Christmas Greeting Guide
Stuck on those Polish Christmas cards greetings? Feel that there’s nothing to add in English to the “Merry Christmas and Happy New Year” already in that Christmas card? Here are a few phrases to help.
Every year I spend hours writing messages in Christmas cards. I don’t see the point in just signing your name under the printed greetings. If you’ve gone to the trouble of buying the card and the stamp, then it’s worth the extra mile to write a personal greeting which is always appreciated.
May your heart be light, your Christmas full of cheer and your New Year bright
Gwiazdki najjaśniejszej, choinki najpiękniejszej,
prezentów wymarzonych, świąt mile spędzonych,
Wishing you a Christmas of gladness and joy and to top it off a wonderful New Year
Niech gwiazdka Betlejemska rozświetla Ci/Wam życia mrok,
a Boże Dziecię sprawi że wspaniały będzie Nowy Rok,
Blessings, love, and peace to you this Christmas
Na święta Bożego Narodzenia oraz na nadchodzący Nowy Rok,
dużo radości, dobroci od ludzi i szczęścia rodzinnego
A dash of joy mixed with a touch of peace, a pinch of magic and a sprinkling of hope!
Have a wonderful Christmas!
Tobie i wszystkim Tobie najbliższym, życzę/życzymy radosnych i błogosławionych świąt Bożego Narodzenia oraz radości życia w Nowym Roku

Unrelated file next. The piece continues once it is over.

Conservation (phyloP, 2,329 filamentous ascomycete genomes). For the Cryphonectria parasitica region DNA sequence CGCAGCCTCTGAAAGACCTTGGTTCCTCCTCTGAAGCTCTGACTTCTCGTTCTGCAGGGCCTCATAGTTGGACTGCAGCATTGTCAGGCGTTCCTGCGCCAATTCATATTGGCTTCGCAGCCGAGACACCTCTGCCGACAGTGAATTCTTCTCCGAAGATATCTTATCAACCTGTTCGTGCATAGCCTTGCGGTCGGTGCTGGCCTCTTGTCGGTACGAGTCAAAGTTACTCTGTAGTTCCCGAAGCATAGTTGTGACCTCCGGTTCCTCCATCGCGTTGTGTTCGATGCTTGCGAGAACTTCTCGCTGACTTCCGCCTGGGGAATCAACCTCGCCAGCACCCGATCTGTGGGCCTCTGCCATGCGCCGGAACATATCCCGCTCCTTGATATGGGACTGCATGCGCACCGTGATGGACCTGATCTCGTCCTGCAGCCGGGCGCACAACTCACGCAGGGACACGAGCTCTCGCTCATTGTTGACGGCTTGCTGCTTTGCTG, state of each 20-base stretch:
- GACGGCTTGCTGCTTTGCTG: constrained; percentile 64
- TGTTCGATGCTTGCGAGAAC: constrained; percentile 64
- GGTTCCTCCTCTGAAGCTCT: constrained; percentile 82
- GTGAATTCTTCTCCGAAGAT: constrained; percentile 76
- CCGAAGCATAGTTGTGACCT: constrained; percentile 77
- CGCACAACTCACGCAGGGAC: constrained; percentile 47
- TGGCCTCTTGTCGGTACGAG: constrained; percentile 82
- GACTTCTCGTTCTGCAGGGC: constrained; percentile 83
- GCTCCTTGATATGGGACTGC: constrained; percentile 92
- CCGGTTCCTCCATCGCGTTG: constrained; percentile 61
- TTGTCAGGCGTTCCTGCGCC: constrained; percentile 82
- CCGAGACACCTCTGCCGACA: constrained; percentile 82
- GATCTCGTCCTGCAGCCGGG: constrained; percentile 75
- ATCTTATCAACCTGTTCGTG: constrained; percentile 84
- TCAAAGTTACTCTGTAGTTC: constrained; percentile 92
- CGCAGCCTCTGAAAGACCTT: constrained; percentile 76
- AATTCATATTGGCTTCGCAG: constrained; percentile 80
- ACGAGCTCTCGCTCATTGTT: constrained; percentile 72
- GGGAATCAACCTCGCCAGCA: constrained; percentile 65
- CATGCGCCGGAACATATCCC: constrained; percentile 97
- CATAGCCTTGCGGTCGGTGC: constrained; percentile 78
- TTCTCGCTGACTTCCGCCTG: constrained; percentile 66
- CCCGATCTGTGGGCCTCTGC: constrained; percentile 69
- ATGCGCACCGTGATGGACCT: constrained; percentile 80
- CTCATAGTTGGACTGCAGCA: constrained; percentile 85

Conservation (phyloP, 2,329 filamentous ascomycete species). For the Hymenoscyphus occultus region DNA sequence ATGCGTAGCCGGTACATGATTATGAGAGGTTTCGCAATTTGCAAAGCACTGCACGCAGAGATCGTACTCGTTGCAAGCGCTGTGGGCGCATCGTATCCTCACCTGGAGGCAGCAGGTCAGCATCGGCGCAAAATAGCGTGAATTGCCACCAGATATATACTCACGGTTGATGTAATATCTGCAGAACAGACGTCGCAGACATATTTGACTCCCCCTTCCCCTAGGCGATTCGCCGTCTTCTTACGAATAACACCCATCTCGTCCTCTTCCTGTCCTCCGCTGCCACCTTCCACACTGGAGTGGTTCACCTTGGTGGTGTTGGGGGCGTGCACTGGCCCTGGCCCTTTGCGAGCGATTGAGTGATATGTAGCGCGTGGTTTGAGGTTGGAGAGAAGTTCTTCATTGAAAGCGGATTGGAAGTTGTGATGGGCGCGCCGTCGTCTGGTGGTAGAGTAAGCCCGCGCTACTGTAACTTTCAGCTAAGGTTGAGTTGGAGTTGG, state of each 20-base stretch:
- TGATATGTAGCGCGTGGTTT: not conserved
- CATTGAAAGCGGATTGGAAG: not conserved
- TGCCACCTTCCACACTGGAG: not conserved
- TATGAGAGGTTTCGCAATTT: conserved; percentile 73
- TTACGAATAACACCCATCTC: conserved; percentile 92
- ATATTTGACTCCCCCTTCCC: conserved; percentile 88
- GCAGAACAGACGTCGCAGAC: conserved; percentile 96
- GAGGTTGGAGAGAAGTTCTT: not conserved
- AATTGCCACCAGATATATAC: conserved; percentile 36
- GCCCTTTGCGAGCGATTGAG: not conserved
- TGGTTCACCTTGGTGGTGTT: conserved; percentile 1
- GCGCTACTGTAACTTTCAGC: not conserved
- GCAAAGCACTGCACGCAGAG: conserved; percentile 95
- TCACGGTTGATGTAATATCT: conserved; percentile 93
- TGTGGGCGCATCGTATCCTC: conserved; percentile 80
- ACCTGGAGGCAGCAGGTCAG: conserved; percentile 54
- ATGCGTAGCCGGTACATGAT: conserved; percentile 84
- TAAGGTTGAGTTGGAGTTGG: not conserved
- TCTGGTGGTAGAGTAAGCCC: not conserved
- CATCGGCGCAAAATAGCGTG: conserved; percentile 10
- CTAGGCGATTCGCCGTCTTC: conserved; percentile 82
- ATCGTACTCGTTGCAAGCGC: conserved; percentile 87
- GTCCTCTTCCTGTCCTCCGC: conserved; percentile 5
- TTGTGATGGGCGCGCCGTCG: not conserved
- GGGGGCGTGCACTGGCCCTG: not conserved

Wishing you a magical Christmas full of excitement and wonder!
A personally versed card shows gratitude and friendship, it tells someone you care and are thinking of them. Use the time when travelling on trains, buses or at home watching TV.
Christmas cards were started in England in 1843 by Sir Henry Cole. After helping to set-up the newly formed Post Office, he wondered how it could be used more by ordinary people. With his friend John Horsley, an artist, they designed the first card with the greeting “Merry Christmas and a Happy New Year”. In the decades to come, as printing became cheaper, people started sending the cards, putting them in envelopes first but then sending them as postcards. It spread to the continent and became a tradition in Germany and Poland where in 1900 there was a competition proposed by the writer Henryk Sienkiewicz as to what to call these cards, the winning name being „pocztówka” (postcard).